The Dark Knight Rises – A Review by Film Nerd

Director: Christopher Nolan

Cast: Christian Bale, Michael Caine, Gary Oldman, Tom Hardy, Anne Hathaway, Joseph Gordon-Levitt, Marion Cotillard, Morgan Freeman

Synopsis: It almost seems ridiculous to write a synopsis for the most anticipated film of the blockbuster season, but here it goes.   The final chapter in Nolan’s Batman trilogy, the film is set eight years after the events of the Dark Knight.   Bruce Wayne became a recluse, and retired his masked alter ego.   Gotham City is in an era of peace, but all that is set to be ruined by Bane, a character ex-communicated from the League of Shadows.   All this, and many subplots, result in Batman being needed once again.

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Watchmen – A Review by Film Nerd

Director: Zack Snyder

Cast: Malin Akerman, Billy Crudup, Matthew Goode, Jackie Earle Haley, Jeffrey Dean Morgan, Patrick Wilson, Carla Gugino

Synopsis: The year is 1985, but nowhere near how you remember it.   For years, costumed vigilantes have been fighting crime, and there is even a genuinely powered super being, who turned the tide of Vietnam. However, such masked crime fighting has now been outlawed, but a team known as the Watchmen come out of retirement after one of their own is murdered.

A review by Film Nerd.

The graphic novel on which this film is based is perhaps the most influential ever published.   Written by Alan Moore, illustrated by Dave Gibbons, and published by DC comics, it was released in 12 parts, but broke the mold on how graphic novels were presented.   At the end of each issue, there were distributed documents that cover the history of this alternate reality, in the process giving it great depth and background information on the lead characters.   In addition, there was a running story of a comic within the comic, being read by a child at the news stand.    This comic reflected events and themes presented within the story itself.   All this on top of what is in many respects the film noir version of a super hero story.   Basically, a whole lot more was there than “biff”, “whack” and “pow”!

So how do you bring a story like this to screen??   The great difficulty lies in the fact that on-screen, it is difficult to present all this extra information without detracting from the narrative.   The comic within the comic was excised, though it was filmed as an animation separately and released in addition to the film on DVD and Blu Ray.   What was clever though was presenting this history in one of the most creative and entertaining title sequences I have seen in a film in a very long time.

Does the film work?   Yes it does, and fans of the source material can watch this as a worthy representation of the story they love.   It can be a harder pill to swallow though for the uninitiated.   It is not a clear-cut story, there are hidden agendas, personal motives, and a resolution that may upset those familiar with your regular comic book film.   It is a film that makes you think, and if you are willing to re-watch it and think it over, you may get a whole lot more out of it.   With a running time of 2 hours and 42 minutes, though, if this sounds like too much work perhaps it is best not to start.   I hope Urban Fantasist will add her support to this review though, as someone who did walk out of the cinema disappointed (especially after I had built it up before she saw it), but whom has admitted she kept thinking about it afterwards and had a different appreciation of it after considering the various themes.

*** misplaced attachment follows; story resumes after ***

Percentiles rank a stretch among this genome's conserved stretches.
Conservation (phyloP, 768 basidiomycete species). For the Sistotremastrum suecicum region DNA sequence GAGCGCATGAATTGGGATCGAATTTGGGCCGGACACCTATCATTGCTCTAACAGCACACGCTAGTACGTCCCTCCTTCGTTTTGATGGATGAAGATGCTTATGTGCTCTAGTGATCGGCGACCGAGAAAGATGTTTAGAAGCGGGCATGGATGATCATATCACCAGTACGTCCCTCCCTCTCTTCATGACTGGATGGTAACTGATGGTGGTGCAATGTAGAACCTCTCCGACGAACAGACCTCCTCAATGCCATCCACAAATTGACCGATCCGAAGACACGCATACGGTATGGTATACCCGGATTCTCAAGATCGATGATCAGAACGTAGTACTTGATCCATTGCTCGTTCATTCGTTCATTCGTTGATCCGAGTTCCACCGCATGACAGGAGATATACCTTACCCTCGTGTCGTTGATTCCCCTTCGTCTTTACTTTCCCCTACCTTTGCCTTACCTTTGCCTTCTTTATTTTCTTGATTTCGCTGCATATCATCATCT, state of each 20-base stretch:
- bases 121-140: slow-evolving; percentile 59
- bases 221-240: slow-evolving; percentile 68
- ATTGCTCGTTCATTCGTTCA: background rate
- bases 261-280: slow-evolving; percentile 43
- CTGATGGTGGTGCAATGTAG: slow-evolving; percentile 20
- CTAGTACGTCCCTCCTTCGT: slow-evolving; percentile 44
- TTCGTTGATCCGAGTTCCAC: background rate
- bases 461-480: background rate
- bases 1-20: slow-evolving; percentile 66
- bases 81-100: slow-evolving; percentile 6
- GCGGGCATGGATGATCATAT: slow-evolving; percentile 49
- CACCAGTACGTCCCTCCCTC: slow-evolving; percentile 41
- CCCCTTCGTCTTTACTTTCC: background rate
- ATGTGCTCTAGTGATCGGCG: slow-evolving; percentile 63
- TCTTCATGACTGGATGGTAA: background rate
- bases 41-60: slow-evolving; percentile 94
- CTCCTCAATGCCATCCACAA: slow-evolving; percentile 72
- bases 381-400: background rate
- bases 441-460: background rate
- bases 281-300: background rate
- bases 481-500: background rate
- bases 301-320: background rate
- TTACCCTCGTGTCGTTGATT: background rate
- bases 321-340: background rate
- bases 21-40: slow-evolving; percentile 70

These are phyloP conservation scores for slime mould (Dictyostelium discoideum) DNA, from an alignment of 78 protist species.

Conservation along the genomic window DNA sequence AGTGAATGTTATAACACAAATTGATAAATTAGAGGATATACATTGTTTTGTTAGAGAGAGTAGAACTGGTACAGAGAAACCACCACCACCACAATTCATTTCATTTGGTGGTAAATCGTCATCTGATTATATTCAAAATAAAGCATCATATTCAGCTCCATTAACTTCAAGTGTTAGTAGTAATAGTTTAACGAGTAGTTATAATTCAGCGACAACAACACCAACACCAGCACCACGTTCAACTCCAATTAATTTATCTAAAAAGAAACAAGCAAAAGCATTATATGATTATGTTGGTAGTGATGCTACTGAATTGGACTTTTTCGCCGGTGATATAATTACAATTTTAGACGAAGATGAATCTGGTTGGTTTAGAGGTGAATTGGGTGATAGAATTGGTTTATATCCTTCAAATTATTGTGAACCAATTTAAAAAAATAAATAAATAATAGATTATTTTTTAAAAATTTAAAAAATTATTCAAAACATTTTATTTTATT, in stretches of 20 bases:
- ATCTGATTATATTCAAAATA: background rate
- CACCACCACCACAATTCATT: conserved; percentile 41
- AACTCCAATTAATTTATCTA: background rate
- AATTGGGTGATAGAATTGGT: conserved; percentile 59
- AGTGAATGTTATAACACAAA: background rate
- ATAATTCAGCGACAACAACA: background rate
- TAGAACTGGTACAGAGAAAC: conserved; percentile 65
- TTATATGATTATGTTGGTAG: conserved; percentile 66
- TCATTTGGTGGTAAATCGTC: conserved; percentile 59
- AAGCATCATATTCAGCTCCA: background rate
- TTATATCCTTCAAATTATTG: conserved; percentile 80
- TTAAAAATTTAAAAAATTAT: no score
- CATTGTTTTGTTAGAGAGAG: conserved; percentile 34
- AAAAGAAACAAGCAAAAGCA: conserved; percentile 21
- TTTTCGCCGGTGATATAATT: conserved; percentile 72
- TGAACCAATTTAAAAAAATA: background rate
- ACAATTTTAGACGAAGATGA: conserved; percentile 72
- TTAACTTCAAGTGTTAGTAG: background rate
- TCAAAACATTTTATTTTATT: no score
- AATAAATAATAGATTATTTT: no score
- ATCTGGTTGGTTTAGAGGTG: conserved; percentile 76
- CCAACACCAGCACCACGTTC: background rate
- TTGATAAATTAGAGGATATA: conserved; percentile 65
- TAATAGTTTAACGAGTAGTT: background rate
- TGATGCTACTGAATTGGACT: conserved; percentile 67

And it does make you think.   It is a film that the most noble characters make questionable decisions, and those with the outwardly despicable are perhaps more worthy of respect, given they have their own moral codes and they stick to them.   In fact, it is perhaps these characters, exemplified by Morgan’s “The Comedian” and Haley’s “Rorschach”, that carry the weight of the film, and perhaps have a better idea of the true face of society than any of the other characters.   To go into these external characters could take a lot of time, but each does have their own agenda, and their own purpose for crime fighting.   Quite realistically, seeing justice is not always the primary motive.   Other reasons for becoming a masked vigilante are explored, and many have their own psychoses, whether that been seeking pride from a parent, the fetishistic element of dressing up, seeking fame, or seeking a sense of power.   Even Crudup’s Dr. Manhattan gives a different spin on the super human, who can manipulate matter after a science experiment gone wrong, but as he becomes more powerful, he becomes increasingly distanced from his own humanity.

I could keep discussing themes and ideas for this film given enough space and a willing audience, but I will save that for another time.   If any interest were to be expressed, I would happily write essays on impressions and interpretations I have had of this film.   To avoid this review becoming perhaps a tad dry though, I will start to wrap up.   This is a violent film with adult themes, Bride of Film Nerd had some obvious distaste towards a number of scenes.   It has disappointed people who went to the cinema expecting a more traditional superhero narrative.   But it is a great film for those willing to investigate it and explore its ideas.   That said, Hollywood please hear my plea and not bastardise this brilliant tale with a sequel!!

4.5 stars (out of a possible 5)

Watchmen on IMDB

Watchmen on Rotten Tomatoes

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